Gaza: what is the right thing to do?

By Lauren R. Stanley

Pray for the peace of Jerusalem. And Gaza. And all of Israel and Palestine.

For the Lord alone knows what will happen there.

In every broadcast, every newspaper, every report, we see and hear the horrific news from the Middle East. Calls for peace are lost amid the explosions of bombs. And most of us are left to wonder, “What is the right thing to do?”

I openly support Israel and its right to exist. That is non-negotiable for me.

I openly support the Palestinians’ right to exist as well, to have their own country.

I keep thinking about how I would react if I were to live in Israel, with wild rockets being rained down upon me and mine, even if no one were being hurt. The very stress of the attacks alone would make me want to retaliate, especially if those who were shooting off the rockets were so obstinately opposed to my right to exist. I would want my government to react, to stop the attacks.

I keep thinking about how I would react if I were to live in Gaza, under blockade for years, without enough food to eat or water to drink, without electricity, having my basic civil rights denied to me, and yes, indeed, I would want my duly elected government to do something about it!

So what is to be done? How are we to pray? Because I am not living in either Israel or Gaza, it is easier – much easier – for me to pray for both sides, for all the innocents. Although I emotionally side with the Israelis (a good portion of my family was Jewish for generations; my father’s line converted to Catholicism), I cannot ignore the Palestinians and their right to exist, their right to peace in their lives. And I remember, too, that the majority of Palestinians are not involved in the rocket attacks and are simply trying to survive and maybe, God willing, to thrive.

This I know: Praying for peace is not enough. Prayers are but the first step in how we go about making the kingdom of God become reality. We need to pray, yes, but there must be something more that can be done. I just don’t know what. And that causes great anxiety in me and, I believe, many others.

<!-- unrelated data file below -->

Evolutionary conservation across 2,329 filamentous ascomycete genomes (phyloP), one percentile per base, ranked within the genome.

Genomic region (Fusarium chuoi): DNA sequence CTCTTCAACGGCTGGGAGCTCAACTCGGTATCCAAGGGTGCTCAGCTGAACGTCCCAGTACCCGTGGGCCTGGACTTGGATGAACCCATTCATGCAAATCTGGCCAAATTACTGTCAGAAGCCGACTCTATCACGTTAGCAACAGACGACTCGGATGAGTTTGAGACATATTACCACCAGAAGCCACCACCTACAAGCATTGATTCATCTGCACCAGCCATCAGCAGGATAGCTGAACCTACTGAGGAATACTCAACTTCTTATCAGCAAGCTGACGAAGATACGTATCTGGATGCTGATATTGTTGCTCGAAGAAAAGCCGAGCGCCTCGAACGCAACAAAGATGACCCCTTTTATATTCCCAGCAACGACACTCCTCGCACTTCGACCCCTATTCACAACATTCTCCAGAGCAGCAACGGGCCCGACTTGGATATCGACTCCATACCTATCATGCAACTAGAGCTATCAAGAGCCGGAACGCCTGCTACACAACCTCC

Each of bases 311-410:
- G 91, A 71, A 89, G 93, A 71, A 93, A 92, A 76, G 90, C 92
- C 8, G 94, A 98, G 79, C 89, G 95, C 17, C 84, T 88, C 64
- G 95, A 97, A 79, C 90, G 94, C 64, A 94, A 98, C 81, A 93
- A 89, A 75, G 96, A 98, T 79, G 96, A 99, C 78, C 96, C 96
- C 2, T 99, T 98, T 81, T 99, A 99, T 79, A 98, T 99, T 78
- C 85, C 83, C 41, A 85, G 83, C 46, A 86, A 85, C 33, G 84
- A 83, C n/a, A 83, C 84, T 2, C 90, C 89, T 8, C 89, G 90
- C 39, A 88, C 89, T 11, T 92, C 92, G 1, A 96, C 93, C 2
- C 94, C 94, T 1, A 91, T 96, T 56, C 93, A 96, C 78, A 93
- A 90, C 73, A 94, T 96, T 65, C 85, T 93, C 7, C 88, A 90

Our government, the U.S. government, cannot simply declare a truce. The Israelis are not going to back off until their people feel some sense of security. The Palestinian peoples themselves cannot end the violence; their leaders are running this, and have no real history of listening to their people. And Hamas is certainly not going to simply stop – they are avowedly against Israel’s existence.

This particular version of the gruesome reality of life in Israel and Palestine is beyond the pale. Extreme acts of violence on both sides are only hardening the lines and making it harder to achieve even a smidgen of peace. Both sides are wrong. Both sides need to stop. Both sides need, at the very least, to accept the other’s right to exist. Only then can peace be sought.

But again, we who are witnessing these barbaric acts from both sides of the line are left to ask: What are we to do?

Even after much prayer, I still don’t have an answer to that. I don’t think anyone does either, to be honest. I think we are all watching and weeping and praying and wondering.

The Rev. Lauren R. Stanley is an appointed missionary of The Episcopal Church, serving in the Diocese of Renk, Episcopal Church of Sudan. She is a lecturer in Theology, Greek, English and Liturgy, as well as chaplain of students, at the Renk Theological College.

Past Posts